# What is the definition of a $\mathcal{U}$-category?

Let $$\mathcal{U}$$ be a universe. The adaptation of the concept of a locally small category to universes is a $$\mathcal{U}$$-category.

There are two definitions of $$\mathcal{U}$$ category I've met.

$$(1)$$ A category $$\mathsf{C}$$ is a $$\mathcal{U}$$-category if $$\forall X,Y \in \mathsf{C}, \mathsf{Hom_C}(X,Y) \in \mathcal{U}$$.

$$(2)$$ A category $$\mathsf{C}$$ is a $$\mathcal{U}$$-category if

• $$\mathsf{Ob(C)} \subseteq \mathcal{U}$$,

• $$\forall X,Y \in \mathsf{C}, \mathsf{Hom_C}(X,Y) \in \mathcal{U}$$.

(SGA takes a different approach because they define a $$\mathcal{U}$$-small set not as an element of $$\mathcal{U}$$, but as a set which is equinumerous to some element of $$\mathcal{U}$$, but this is not something I would like to discuss here)

As you can see, these two definitions differ in whether we require the set of objects of a $$\mathcal{U}$$-category to be a subset of $$\mathcal{U}$$. If I'm not mistaken, the straightforward adaptation of the concept of a locally small category seems to be the second approach: with universes, we treat elements of a universe $$\mathcal{U}$$ as "sets" and subsets of a universes $$\mathcal{U}$$ as "classes".

What I want to know is which definition is more useful? In particular, is there any reason to restrict the definition of a $$\mathcal{U}$$-category by requiring the set of object to be a subset of $$\mathcal{U}$$? It appears to create some problems with functor categories (for example, given a $$\mathcal{U}$$-small category $$\mathsf{C}$$ and a $$\mathcal{U}$$-category $$\mathsf{D}$$, $$[\mathsf{C,D}]$$ is not a $$\mathcal{U}$$-category).

• Definition (2) seems more reasonable and more in tune with we'd like to call $\mathcal{U}$-category. The problem with functor categories is an important one, and it makes sense that in general $[C,D]$ should not be a $\mathcal{U}$-category – Maxime Ramzi Nov 1 '18 at 20:43

I asked a similar question (note that there I called "$$\mathcal{U}$$-locally small categories" what you call "$$\mathcal{U}$$-categories"). I still don't have any strong opinion about this, but here are a few relevant points.

1. One generally wants to put some kind of bound on the objects of a locally small for the same reason one normally uses universes in category theory: in order to make the collection of "all" locally small categories into a legitimate 2-category, for example, so that one can talk about its relationship to other 2-categories.

The question is then: what bound? A natural alternative is to require that the collection of objects belongs to the successor universe of $$\mathcal{U}$$; or one could parameterize the definition on two universes.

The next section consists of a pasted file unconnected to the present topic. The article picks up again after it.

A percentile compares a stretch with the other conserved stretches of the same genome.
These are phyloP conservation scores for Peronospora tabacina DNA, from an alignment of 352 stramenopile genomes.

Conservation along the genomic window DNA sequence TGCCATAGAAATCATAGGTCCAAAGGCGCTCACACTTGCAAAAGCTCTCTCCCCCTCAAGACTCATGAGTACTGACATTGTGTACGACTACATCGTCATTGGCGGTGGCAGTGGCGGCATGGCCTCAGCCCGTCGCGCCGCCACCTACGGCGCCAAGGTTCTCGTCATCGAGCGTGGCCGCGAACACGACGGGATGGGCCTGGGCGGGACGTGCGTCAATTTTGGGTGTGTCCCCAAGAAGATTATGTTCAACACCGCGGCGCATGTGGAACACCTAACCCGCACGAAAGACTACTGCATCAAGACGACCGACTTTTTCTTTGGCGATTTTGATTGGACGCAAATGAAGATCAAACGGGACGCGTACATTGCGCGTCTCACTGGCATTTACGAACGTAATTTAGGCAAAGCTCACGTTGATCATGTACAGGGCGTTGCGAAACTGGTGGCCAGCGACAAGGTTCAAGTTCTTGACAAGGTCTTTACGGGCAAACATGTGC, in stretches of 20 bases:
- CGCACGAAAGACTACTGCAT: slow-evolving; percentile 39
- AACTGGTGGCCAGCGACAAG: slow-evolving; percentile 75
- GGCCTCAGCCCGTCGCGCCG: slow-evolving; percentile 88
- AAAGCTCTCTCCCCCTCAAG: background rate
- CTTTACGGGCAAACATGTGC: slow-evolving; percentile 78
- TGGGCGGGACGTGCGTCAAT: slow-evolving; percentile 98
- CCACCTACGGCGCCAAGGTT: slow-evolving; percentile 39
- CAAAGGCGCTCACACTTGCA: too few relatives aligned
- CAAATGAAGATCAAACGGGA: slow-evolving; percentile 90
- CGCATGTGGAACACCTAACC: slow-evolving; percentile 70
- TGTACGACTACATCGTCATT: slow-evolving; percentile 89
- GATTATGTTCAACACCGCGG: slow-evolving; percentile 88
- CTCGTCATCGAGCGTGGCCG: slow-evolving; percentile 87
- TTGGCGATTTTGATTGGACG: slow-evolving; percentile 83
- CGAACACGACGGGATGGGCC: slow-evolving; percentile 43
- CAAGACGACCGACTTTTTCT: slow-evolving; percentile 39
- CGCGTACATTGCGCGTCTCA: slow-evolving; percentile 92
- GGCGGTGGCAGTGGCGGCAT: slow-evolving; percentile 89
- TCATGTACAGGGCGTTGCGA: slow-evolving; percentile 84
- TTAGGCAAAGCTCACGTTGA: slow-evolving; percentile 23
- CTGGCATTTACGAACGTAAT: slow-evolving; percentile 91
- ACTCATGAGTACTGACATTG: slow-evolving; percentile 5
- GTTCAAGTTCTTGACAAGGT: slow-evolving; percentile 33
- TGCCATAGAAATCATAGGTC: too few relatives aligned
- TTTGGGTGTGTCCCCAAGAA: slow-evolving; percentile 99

2. A minor advantage to requiring the collection of objects of a category $$C$$ to be a subset of $$\mathcal{U}$$ is that, if you write "set" for "element of $$\mathcal{U}$$", then a "set of objects" of $$C$$ automatically has the correct meaning for settings in which the distinction between sets and classes of objects is important, like the theory of locally presentable categories. If the objects of $$C$$ don't have to belong to $$\mathcal{U}$$, then technically $$C$$ might not have any nonempty "sets" of elements in the above sense; in that case you may find yourself needing a word for "a set which is equinumerous to some element of $$\mathcal{U}$$"...

3. I used to believe something like your final parenthetical, but I think it is actually false. If $$x$$, $$y \in \mathcal{U}$$, then $$(x, y) \in \mathcal{U}$$; and then the key point is that if $$A \in \mathcal{U}$$ and $$B \subset \mathcal{U}$$, then each function $$f : A \to B$$ is actually an element of $$\mathcal{U}$$ under the standard encoding as a set of ordered pairs, because this set has the same cardinality as $$A$$ and each member $$(a, f(a))$$ belongs to $$\mathcal{U}$$. Then, functors from a $$\mathcal{U}$$-small category $$C$$ to a $$\mathcal{U}$$-category $$D$$ are also elements of $$\mathcal{U}$$, and so $$[C, D]$$ has as set of objects a subset of $$\mathcal{U}$$.

This argument is somewhat dependent on the encodings of ordered pairs and functions and you may not care for it much. In type-theoretic foundations, an argument like this may not even be possible; that is perhaps one philosophical reason to prefer the requirement that the collection of objects belongs to the successor universe of $$\mathcal{U}$$.

• But isn't the approach where one requires a set of objects to belong to the successor universe is essentially the same where one requires nothing about it? Indeed, let $\mathsf{C}$ be a category where for any $X,Y \in \mathsf{C}$ we know that $\mathsf{Hom_C}(X,Y) \in \mathcal{U}$? Then by the axiom of universes we have a universe $\mathcal{V}$ which contains the set $\{\mathsf{Ob(C)}, \mathcal{U} \}$, that is, which contains $\mathsf{Ob(C)}$ and which is a successor of $\mathcal{U}$. – Jxt921 Nov 2 '18 at 10:38
• I'm not really convinced by your #2, because I think very rarely in category theory does one want to talk about a "set of objects" of some large category anyway. What we actually talk about all the time are set-indexed families of objects, and those should work equally well regardless of what choice is made here. The only case I can think of where we talk about a "set of objects" is when the set is a generating set, but even in such cases it is always just as good to talk about an indexed family. – Mike Shulman Nov 2 '18 at 17:59